DIANNE L EINERSON, Employee
MILWAUKEE INSTITUTE OF
ART & DESIGN INC, Employer
An administrative law judge (ALJ) for the Division of Unemployment Insurance of the Department of Workforce Development issued a decision in this matter, finding that the employee failed, with good cause, to accept an offer of suitable work, within the meaning of Wis. Stat. § 108.04(8)(a) and (d). The employer filed a timely petition for review. Thereafter, the commission reversed the ALJ's decision and found that the employee failed, without good cause, to accept an offer of suitable work within the meaning of Wis. Stat. § 108.04(8)(a) and (d).
The employee began an action for judicial review of the commission's decision. On March 1, 2011, the Milwaukee County Circuit Court, Branch 10, issued a decision setting aside the commission decision because the commission decision made different factual findings than the administrative law judge without consulting with him concerning witness credibility and demeanor. The court remanded the case to the commission for further proceedings consistent with its decision and final order.
In compliance with the order of the court, the commission consulted with the administrative law judge about witness credibility and demeanor. After consultation with the administrative law judge and a review of the record, the commission makes the following:
The employee worked for approximately two years and three months as a part-time accounts payable specialist for the employer, the Milwaukee Institute of Art & Design, Inc. The employee's last day of work was September 11, 2009 (week 37), when she terminated her employment. The employee has a Bachelor's Degree in Business with Majors in marketing and management information systems. The employee has worked in various professional capacities involving accounts and system analysis work since 1996 with various other employers.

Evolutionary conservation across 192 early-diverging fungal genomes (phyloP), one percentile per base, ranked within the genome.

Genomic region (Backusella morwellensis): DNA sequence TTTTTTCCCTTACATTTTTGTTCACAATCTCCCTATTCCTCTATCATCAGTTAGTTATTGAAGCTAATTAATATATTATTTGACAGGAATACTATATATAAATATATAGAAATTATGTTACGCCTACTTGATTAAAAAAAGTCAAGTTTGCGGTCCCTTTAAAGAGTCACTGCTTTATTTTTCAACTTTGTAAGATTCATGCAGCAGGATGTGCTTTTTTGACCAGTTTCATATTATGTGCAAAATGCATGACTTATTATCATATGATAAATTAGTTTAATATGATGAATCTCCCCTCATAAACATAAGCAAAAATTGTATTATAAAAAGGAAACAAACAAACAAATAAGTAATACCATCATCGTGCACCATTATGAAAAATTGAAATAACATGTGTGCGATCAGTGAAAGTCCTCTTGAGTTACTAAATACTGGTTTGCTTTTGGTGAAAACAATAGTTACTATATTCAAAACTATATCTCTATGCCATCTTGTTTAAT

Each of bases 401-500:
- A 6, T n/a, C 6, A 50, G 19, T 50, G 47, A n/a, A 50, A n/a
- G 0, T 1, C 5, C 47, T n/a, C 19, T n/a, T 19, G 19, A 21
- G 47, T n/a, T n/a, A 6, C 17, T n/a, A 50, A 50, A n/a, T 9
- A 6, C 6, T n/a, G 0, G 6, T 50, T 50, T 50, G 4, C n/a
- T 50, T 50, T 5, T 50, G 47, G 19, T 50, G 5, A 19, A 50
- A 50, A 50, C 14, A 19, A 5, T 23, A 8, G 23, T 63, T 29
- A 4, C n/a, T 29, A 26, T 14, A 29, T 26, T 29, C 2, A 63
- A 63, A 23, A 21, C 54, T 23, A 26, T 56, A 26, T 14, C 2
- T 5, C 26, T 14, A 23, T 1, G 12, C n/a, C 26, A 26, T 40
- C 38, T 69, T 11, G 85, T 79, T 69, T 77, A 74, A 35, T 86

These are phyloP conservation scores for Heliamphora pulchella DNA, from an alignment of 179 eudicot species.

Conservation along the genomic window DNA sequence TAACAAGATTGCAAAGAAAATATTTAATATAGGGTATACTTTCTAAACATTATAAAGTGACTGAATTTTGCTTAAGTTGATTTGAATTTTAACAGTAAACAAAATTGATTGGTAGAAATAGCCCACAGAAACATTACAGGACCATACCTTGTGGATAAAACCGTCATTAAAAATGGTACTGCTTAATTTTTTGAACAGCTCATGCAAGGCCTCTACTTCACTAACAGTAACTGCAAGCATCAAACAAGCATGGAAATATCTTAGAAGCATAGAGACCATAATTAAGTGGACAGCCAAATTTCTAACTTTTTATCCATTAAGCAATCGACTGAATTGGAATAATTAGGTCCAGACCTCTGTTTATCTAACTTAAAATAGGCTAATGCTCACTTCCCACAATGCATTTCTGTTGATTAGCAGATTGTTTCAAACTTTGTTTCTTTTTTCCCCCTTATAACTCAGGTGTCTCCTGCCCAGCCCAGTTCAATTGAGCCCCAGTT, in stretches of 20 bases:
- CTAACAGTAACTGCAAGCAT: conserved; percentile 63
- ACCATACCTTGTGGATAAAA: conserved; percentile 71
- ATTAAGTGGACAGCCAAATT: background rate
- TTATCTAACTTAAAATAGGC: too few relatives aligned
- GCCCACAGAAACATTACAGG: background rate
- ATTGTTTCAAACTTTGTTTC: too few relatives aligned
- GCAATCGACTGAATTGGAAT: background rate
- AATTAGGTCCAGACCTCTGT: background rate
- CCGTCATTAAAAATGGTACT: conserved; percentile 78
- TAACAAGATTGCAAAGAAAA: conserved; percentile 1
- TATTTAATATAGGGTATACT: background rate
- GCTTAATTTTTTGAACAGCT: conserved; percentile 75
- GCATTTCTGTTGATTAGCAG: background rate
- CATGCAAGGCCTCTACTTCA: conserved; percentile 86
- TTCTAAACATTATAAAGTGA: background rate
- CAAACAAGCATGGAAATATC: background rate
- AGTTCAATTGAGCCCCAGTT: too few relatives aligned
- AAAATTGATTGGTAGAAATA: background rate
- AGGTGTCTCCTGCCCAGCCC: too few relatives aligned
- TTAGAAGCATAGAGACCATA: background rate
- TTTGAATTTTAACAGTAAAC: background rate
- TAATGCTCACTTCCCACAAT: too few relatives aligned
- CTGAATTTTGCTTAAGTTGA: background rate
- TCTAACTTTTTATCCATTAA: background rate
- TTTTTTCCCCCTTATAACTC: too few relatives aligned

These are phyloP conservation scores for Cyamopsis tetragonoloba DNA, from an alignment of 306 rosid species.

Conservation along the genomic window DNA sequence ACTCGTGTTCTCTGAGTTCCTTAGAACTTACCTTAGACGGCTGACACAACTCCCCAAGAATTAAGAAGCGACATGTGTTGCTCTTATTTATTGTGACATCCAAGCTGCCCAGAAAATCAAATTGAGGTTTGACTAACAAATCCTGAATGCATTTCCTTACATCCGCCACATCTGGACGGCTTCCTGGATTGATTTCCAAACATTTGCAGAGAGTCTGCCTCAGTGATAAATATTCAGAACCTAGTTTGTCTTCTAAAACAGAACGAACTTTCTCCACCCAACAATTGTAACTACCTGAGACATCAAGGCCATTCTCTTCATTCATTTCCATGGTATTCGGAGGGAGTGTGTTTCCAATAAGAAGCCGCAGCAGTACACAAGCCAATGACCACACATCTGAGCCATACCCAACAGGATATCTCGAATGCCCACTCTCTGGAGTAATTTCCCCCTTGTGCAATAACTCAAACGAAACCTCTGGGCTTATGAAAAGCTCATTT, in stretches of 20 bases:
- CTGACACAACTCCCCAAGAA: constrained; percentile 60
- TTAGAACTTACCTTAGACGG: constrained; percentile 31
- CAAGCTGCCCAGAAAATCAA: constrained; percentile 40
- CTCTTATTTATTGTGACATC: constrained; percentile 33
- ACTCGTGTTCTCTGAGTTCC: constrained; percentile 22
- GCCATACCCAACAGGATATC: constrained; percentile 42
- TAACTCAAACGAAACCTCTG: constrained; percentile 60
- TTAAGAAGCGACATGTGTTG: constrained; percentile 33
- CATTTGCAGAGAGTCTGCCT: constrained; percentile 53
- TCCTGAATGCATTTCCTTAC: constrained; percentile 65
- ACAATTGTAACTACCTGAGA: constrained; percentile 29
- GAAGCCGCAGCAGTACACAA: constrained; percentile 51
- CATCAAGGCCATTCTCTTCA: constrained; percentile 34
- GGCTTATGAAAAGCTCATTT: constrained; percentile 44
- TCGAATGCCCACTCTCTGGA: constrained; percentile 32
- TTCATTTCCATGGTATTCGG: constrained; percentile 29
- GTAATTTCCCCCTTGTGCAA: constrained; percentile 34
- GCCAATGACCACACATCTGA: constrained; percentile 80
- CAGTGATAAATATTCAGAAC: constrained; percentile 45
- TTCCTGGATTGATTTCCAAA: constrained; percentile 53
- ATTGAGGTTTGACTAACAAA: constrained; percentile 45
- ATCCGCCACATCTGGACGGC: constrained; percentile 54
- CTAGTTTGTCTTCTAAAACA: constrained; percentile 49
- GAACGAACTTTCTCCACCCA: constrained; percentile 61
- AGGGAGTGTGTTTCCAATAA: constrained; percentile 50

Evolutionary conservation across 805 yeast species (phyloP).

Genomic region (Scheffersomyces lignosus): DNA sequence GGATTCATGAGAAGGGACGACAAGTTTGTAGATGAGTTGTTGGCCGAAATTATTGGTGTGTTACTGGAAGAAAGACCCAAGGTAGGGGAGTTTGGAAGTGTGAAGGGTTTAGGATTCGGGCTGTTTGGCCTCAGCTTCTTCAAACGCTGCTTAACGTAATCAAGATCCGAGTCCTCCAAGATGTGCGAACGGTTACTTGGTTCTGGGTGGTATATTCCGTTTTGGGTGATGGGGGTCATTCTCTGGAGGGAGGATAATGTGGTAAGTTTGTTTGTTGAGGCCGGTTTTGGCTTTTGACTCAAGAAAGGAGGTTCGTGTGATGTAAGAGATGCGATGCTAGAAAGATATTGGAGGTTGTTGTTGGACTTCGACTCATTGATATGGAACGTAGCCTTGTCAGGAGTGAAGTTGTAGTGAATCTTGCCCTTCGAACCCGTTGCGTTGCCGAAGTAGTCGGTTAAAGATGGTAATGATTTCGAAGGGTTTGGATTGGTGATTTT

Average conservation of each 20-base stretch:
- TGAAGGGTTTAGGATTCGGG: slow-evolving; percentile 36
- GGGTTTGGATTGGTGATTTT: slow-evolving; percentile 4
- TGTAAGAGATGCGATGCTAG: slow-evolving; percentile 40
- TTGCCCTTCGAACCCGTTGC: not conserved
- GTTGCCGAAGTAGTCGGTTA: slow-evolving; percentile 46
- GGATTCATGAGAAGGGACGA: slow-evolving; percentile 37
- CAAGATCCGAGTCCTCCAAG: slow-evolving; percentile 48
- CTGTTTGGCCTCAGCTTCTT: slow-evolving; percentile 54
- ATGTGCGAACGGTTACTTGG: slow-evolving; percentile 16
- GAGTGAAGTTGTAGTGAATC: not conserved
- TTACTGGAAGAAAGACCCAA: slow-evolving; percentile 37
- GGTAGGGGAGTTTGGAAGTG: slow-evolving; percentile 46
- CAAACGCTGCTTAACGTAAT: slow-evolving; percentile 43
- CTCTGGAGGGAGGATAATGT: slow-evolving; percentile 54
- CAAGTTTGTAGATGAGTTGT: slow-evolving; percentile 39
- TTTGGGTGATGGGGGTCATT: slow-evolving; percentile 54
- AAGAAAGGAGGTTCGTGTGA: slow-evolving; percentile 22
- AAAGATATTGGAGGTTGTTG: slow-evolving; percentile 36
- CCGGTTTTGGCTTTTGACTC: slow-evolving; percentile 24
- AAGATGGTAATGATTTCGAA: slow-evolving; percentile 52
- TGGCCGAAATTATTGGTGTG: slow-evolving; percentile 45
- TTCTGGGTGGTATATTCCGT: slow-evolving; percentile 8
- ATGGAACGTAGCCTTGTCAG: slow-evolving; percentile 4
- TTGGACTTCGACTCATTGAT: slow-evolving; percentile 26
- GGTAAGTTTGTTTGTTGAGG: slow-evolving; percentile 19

On August 24, 2009, the employee was informed that her part-time position as an accounts payable specialist was being eliminated and that she could accept a newly created position as a full-time accounting clerk/office assistant, with the same rate of pay. The newly created position would be full-time and would include payroll functions and clerical support functions for her supervisor, the employer's controller. The offer also included additional fringe benefits. The employee turned down the position because of the non-professional responsibilities the new position required.
The accounting clerk/office assistant full-time job description outlined the nine essential duties and responsibilities the employee would be expected to perform. (See Exhibit 5). The requirements are as follows:
1. Process accounts payable, including tracking of receiving documents, follow-up for proper approvals, data entry of invoices/vouchers payable, payment/check processing and all related filing.
2. Maintain vendor database and relationships.
3. Responsible for annual 1099MISC processing and reporting.
4. Process payroll, including new employee record set-up, follow-up for proper approvals, editing and balancing payroll submissions, and distribution of paychecks.
5. Reconciliation and submission of employee retirement contributions and flex spending contributions.
6. Assist Accountant with reconciliation of accounts payable and payroll general ledger accounts.
7. Assist with preparation of documentation required for annual audit.
8. Provide administrative support to Controller including scheduling of meetings, document preparation, meeting minutes, and general office assistance.
9. Special projects as assigned.
The record establishes that of the nine essential duties and responsibilities outlined above, six of these duties and responsibilities were included in the employee's former part-time job as an accounts payable specialist. These duties and responsibilities took approximately 23 hours per week to perform, leaving approximately 14.5 hours to perform the remaining responsibilities. (See Transcript pages 29-30).